Whether you are advanced or just starting, jewelry classes provide new techniques, hints, and inspiration. Get the most out of taking a class by being prepared.
Always bring the required tools that are listed in the class description for individual classes. Some classes require very general tools like scissors, beads, clasps, and tweezers, and some classes require very specific tools like sterling cones, 20-gauge wire, draw-plates, or 4mm beads. If you have any questions about what tools are needed, call the teacher or school before class starts. Most teachers sell or bring extra supplies just in case, but you should make every attempt to bring what the teacher wants.
Pliers: Jewelry pliers are a special kind of pliers. They do not have teeth inside them. If you borrowed your pliers from a garage toolbox, you might not want to use them, because they will ruin all your jewelry with nicks and marks. The most common hand pliers are needle nosed (also called flat-nose, rosary, or chain-nosed), round-nosed, and hand cutters. Remember to label each of your tools so you go home with yours.
Chairs: Some classrooms have very uncomfortable chairs. If you have trouble sitting for a long period of time, bring a cushion or your own folding chair. Remember to get up from time to time and stretch your legs.
Other things might be helpful: pencil and paper for note taking, reading glasses, magnifiers, tweezers, scissors, work surface, glue, portable light.
Carefully read the description of the class you wish to join. If it is an advanced class, you must have the basic skills required. Jumping in on a class that is more advanced than your skills holds everyone back while the teacher shows you the basics.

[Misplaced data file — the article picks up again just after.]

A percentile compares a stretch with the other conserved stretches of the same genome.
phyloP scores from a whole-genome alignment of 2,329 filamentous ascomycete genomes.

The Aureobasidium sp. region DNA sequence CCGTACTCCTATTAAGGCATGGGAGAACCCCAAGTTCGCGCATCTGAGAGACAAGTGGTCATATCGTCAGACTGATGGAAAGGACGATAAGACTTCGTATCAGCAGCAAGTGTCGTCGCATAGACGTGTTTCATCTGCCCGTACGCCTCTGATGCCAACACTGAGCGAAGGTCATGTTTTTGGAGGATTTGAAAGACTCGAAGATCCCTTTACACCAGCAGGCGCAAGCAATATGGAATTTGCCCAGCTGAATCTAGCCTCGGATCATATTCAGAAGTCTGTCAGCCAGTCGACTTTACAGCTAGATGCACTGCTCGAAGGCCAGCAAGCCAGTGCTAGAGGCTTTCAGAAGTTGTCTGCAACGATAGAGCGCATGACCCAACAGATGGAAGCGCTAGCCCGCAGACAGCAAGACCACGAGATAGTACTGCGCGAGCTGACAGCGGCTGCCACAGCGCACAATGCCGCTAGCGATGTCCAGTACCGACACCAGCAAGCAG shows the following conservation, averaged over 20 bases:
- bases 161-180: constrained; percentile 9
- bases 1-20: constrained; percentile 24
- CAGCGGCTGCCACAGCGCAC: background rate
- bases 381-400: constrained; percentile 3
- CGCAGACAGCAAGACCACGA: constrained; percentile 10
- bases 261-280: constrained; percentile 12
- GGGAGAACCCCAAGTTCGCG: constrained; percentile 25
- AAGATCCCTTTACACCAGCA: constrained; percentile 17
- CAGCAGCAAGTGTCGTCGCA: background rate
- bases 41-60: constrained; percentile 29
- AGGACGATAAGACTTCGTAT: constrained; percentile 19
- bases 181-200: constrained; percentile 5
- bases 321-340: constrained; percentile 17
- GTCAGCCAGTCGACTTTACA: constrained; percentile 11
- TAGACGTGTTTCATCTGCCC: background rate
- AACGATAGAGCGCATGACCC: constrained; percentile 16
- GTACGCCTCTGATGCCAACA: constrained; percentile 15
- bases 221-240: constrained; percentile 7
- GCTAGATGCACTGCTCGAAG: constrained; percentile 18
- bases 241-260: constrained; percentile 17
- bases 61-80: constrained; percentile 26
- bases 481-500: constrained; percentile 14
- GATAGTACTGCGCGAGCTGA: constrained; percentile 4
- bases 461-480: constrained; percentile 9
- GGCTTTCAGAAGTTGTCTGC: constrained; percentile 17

Arrive to class 5 minutes early to get yourself settled. Map directions to the class location in advance and always carry the phone number given. If you are late, calling the teacher usually helps, as most teachers wait until all the students are present before starting lectures or demos.
After class, go home and practice what you were taught as soon as possible. This will give you a deeper understanding of the technique.
Class time is your time to pick the teachers brain and watch them demonstrate. Write down all of your questions before class and make sure you get them answered. Your questions will undoubtedly help someone else in class. Also, call your teacher over if you feel stuck or puzzled. If you don't speak up, your teacher will never know if you need help. Sometimes during a demo, a teacher forgets to verbally describe what she/he is doing. Don’t be afraid to interrupt a demo with a specific question. Understanding the demo is very important to all the students.
Don’t forget that the teacher works for you. Email a teacher after class if he/she offers to answer further questions.